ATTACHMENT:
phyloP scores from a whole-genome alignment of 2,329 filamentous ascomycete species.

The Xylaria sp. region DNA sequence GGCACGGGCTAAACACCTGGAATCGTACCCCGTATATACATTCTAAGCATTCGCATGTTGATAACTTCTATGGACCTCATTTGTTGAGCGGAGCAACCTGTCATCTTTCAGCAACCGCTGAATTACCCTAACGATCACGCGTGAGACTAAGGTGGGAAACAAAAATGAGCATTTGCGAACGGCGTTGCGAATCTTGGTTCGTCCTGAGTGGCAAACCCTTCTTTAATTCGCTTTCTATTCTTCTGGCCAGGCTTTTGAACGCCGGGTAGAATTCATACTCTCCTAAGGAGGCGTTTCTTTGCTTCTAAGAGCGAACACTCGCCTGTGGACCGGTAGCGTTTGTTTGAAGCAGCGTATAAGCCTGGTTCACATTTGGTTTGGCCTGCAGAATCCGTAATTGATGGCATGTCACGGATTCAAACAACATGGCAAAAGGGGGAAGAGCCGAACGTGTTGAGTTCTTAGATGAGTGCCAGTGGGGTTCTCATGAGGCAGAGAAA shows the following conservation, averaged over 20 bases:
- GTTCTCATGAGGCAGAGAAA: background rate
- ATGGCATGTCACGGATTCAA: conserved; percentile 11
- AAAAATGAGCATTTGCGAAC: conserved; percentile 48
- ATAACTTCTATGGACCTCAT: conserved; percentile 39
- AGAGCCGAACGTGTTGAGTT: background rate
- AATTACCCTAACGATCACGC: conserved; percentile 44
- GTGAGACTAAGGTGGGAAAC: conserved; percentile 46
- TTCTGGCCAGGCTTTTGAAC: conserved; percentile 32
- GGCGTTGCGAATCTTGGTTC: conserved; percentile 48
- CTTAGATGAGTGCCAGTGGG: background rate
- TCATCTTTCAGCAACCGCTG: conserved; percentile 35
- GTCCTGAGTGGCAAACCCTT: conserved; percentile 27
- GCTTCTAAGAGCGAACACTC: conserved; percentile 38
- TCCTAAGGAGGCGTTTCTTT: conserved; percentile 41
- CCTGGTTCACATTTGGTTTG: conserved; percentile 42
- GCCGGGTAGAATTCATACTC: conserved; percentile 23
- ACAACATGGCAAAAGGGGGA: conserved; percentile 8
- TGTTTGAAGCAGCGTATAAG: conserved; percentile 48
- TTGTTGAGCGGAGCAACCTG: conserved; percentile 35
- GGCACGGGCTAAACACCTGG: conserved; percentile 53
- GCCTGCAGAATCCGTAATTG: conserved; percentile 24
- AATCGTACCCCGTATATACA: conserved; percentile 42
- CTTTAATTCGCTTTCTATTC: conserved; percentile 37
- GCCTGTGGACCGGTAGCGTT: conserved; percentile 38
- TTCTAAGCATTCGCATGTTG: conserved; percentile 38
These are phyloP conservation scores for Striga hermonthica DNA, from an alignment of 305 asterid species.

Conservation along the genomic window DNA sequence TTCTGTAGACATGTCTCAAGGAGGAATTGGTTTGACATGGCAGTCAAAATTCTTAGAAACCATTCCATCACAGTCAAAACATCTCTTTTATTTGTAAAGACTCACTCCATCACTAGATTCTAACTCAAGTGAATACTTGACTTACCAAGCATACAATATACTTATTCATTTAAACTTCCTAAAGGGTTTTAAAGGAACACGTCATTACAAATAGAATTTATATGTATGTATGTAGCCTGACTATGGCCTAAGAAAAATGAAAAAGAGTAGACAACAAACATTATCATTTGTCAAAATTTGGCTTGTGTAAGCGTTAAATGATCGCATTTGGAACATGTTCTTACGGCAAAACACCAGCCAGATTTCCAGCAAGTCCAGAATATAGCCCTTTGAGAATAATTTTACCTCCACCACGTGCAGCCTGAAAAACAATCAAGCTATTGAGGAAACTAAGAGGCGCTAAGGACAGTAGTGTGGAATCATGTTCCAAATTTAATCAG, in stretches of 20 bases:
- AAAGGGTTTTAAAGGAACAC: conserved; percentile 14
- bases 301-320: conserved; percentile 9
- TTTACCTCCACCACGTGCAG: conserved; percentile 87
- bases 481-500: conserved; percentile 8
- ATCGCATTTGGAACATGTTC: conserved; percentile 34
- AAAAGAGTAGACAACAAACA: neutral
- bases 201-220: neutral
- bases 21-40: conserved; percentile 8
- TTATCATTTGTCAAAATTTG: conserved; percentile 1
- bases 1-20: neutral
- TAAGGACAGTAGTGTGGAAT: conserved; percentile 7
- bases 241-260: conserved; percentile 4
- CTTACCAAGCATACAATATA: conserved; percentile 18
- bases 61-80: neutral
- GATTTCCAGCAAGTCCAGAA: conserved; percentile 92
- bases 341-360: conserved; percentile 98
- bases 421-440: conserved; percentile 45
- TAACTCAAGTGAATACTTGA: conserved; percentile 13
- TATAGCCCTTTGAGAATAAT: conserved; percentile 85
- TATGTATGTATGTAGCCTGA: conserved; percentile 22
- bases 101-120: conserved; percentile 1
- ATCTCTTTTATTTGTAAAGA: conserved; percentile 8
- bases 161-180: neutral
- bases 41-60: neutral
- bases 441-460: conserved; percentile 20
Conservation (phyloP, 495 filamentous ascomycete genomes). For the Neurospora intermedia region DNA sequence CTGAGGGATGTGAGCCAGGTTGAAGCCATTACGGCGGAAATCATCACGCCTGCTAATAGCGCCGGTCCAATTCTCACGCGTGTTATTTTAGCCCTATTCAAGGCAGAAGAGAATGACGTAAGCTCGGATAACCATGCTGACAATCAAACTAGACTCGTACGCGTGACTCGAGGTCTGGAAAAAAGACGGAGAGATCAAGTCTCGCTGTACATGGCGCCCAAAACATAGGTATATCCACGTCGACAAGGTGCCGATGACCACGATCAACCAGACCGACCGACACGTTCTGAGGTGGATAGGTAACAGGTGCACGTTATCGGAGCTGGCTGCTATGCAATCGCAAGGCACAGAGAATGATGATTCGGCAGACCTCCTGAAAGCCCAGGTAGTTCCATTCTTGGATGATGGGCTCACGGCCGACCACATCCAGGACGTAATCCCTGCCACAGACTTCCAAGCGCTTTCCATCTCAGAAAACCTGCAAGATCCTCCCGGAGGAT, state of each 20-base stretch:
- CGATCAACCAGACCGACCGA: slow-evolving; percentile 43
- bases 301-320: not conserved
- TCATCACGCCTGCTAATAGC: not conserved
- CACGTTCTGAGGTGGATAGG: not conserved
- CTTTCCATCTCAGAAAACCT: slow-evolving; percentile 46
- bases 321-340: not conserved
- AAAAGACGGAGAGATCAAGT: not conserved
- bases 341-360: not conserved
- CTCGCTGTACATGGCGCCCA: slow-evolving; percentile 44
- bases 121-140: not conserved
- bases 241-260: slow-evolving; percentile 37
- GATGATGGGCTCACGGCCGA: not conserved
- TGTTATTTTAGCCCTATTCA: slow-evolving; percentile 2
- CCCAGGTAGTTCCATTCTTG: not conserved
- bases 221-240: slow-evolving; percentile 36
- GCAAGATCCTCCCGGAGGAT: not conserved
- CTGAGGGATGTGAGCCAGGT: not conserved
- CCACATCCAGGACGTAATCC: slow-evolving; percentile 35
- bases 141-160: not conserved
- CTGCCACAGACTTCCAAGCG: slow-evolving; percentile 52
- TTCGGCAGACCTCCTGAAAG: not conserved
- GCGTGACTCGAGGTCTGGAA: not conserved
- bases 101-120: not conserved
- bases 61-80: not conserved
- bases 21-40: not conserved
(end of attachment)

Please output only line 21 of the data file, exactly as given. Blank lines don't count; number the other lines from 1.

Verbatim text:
- TTGTTGAGCGGAGCAACCTG: conserved; percentile 35